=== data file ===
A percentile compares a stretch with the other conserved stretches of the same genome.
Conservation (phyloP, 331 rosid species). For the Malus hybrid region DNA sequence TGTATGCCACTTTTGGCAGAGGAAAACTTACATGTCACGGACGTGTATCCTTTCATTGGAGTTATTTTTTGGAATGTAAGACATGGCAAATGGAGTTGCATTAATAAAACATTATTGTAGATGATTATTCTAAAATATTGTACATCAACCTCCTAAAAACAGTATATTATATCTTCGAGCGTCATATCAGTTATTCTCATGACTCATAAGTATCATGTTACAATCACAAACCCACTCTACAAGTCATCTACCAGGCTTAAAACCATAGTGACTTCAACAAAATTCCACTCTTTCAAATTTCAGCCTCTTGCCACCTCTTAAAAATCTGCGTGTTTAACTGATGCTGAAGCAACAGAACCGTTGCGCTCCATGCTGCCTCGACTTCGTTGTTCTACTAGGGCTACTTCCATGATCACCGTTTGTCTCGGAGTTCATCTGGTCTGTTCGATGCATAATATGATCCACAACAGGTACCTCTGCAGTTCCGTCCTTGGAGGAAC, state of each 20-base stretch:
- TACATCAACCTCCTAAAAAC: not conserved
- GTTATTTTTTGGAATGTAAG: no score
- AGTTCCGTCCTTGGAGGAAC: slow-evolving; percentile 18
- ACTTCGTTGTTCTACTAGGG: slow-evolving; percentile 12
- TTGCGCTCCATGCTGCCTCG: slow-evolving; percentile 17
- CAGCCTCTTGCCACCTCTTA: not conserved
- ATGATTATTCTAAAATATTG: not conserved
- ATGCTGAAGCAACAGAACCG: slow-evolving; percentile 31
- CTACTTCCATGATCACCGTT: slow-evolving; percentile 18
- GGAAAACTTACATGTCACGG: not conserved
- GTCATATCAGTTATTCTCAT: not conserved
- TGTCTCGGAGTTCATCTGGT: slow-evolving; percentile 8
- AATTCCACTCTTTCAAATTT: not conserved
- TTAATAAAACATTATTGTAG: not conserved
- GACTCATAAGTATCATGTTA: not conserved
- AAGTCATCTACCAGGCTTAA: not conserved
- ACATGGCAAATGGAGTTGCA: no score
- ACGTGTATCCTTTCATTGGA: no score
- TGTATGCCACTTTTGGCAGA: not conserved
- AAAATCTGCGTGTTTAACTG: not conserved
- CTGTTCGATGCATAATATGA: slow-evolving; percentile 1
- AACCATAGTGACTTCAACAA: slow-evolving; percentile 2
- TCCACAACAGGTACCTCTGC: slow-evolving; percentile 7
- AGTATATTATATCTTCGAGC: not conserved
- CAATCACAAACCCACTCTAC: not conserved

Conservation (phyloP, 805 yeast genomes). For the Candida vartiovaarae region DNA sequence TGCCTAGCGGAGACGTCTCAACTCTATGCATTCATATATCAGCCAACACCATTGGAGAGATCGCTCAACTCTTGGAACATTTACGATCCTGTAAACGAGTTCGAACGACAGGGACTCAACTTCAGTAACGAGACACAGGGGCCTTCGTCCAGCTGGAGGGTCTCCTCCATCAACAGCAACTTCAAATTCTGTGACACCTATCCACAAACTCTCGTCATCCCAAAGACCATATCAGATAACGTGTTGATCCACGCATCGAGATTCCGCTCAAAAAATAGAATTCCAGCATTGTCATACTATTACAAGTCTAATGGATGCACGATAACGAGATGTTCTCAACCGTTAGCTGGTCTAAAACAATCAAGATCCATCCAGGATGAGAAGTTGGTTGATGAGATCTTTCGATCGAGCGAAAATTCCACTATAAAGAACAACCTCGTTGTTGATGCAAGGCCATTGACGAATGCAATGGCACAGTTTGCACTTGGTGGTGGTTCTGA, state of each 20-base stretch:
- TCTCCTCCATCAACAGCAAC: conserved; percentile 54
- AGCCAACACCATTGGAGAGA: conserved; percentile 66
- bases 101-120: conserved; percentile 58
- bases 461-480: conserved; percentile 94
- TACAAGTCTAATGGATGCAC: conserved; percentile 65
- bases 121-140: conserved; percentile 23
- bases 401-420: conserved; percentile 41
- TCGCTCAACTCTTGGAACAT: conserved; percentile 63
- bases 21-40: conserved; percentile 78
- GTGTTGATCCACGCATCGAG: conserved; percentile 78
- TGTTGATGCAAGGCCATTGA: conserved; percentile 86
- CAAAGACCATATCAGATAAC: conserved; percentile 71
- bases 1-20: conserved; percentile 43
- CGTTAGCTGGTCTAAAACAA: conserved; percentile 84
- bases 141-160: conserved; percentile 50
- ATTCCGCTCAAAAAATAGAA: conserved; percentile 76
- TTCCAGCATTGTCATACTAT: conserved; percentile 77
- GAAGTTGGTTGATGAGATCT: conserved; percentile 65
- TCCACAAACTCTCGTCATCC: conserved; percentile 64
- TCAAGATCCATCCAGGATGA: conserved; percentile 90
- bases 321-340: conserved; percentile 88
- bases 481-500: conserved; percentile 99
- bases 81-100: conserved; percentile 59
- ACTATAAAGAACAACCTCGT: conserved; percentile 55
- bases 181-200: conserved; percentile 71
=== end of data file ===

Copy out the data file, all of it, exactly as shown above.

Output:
A percentile compares a stretch with the other conserved stretches of the same genome.
Conservation (phyloP, 331 rosid species). For the Malus hybrid region DNA sequence TGTATGCCACTTTTGGCAGAGGAAAACTTACATGTCACGGACGTGTATCCTTTCATTGGAGTTATTTTTTGGAATGTAAGACATGGCAAATGGAGTTGCATTAATAAAACATTATTGTAGATGATTATTCTAAAATATTGTACATCAACCTCCTAAAAACAGTATATTATATCTTCGAGCGTCATATCAGTTATTCTCATGACTCATAAGTATCATGTTACAATCACAAACCCACTCTACAAGTCATCTACCAGGCTTAAAACCATAGTGACTTCAACAAAATTCCACTCTTTCAAATTTCAGCCTCTTGCCACCTCTTAAAAATCTGCGTGTTTAACTGATGCTGAAGCAACAGAACCGTTGCGCTCCATGCTGCCTCGACTTCGTTGTTCTACTAGGGCTACTTCCATGATCACCGTTTGTCTCGGAGTTCATCTGGTCTGTTCGATGCATAATATGATCCACAACAGGTACCTCTGCAGTTCCGTCCTTGGAGGAAC, state of each 20-base stretch:
- TACATCAACCTCCTAAAAAC: not conserved
- GTTATTTTTTGGAATGTAAG: no score
- AGTTCCGTCCTTGGAGGAAC: slow-evolving; percentile 18
- ACTTCGTTGTTCTACTAGGG: slow-evolving; percentile 12
- TTGCGCTCCATGCTGCCTCG: slow-evolving; percentile 17
- CAGCCTCTTGCCACCTCTTA: not conserved
- ATGATTATTCTAAAATATTG: not conserved
- ATGCTGAAGCAACAGAACCG: slow-evolving; percentile 31
- CTACTTCCATGATCACCGTT: slow-evolving; percentile 18
- GGAAAACTTACATGTCACGG: not conserved
- GTCATATCAGTTATTCTCAT: not conserved
- TGTCTCGGAGTTCATCTGGT: slow-evolving; percentile 8
- AATTCCACTCTTTCAAATTT: not conserved
- TTAATAAAACATTATTGTAG: not conserved
- GACTCATAAGTATCATGTTA: not conserved
- AAGTCATCTACCAGGCTTAA: not conserved
- ACATGGCAAATGGAGTTGCA: no score
- ACGTGTATCCTTTCATTGGA: no score
- TGTATGCCACTTTTGGCAGA: not conserved
- AAAATCTGCGTGTTTAACTG: not conserved
- CTGTTCGATGCATAATATGA: slow-evolving; percentile 1
- AACCATAGTGACTTCAACAA: slow-evolving; percentile 2
- TCCACAACAGGTACCTCTGC: slow-evolving; percentile 7
- AGTATATTATATCTTCGAGC: not conserved
- CAATCACAAACCCACTCTAC: not conserved

Conservation (phyloP, 805 yeast genomes). For the Candida vartiovaarae region DNA sequence TGCCTAGCGGAGACGTCTCAACTCTATGCATTCATATATCAGCCAACACCATTGGAGAGATCGCTCAACTCTTGGAACATTTACGATCCTGTAAACGAGTTCGAACGACAGGGACTCAACTTCAGTAACGAGACACAGGGGCCTTCGTCCAGCTGGAGGGTCTCCTCCATCAACAGCAACTTCAAATTCTGTGACACCTATCCACAAACTCTCGTCATCCCAAAGACCATATCAGATAACGTGTTGATCCACGCATCGAGATTCCGCTCAAAAAATAGAATTCCAGCATTGTCATACTATTACAAGTCTAATGGATGCACGATAACGAGATGTTCTCAACCGTTAGCTGGTCTAAAACAATCAAGATCCATCCAGGATGAGAAGTTGGTTGATGAGATCTTTCGATCGAGCGAAAATTCCACTATAAAGAACAACCTCGTTGTTGATGCAAGGCCATTGACGAATGCAATGGCACAGTTTGCACTTGGTGGTGGTTCTGA, state of each 20-base stretch:
- TCTCCTCCATCAACAGCAAC: conserved; percentile 54
- AGCCAACACCATTGGAGAGA: conserved; percentile 66
- bases 101-120: conserved; percentile 58
- bases 461-480: conserved; percentile 94
- TACAAGTCTAATGGATGCAC: conserved; percentile 65
- bases 121-140: conserved; percentile 23
- bases 401-420: conserved; percentile 41
- TCGCTCAACTCTTGGAACAT: conserved; percentile 63
- bases 21-40: conserved; percentile 78
- GTGTTGATCCACGCATCGAG: conserved; percentile 78
- TGTTGATGCAAGGCCATTGA: conserved; percentile 86
- CAAAGACCATATCAGATAAC: conserved; percentile 71
- bases 1-20: conserved; percentile 43
- CGTTAGCTGGTCTAAAACAA: conserved; percentile 84
- bases 141-160: conserved; percentile 50
- ATTCCGCTCAAAAAATAGAA: conserved; percentile 76
- TTCCAGCATTGTCATACTAT: conserved; percentile 77
- GAAGTTGGTTGATGAGATCT: conserved; percentile 65
- TCCACAAACTCTCGTCATCC: conserved; percentile 64
- TCAAGATCCATCCAGGATGA: conserved; percentile 90
- bases 321-340: conserved; percentile 88
- bases 481-500: conserved; percentile 99
- bases 81-100: conserved; percentile 59
- ACTATAAAGAACAACCTCGT: conserved; percentile 55
- bases 181-200: conserved; percentile 71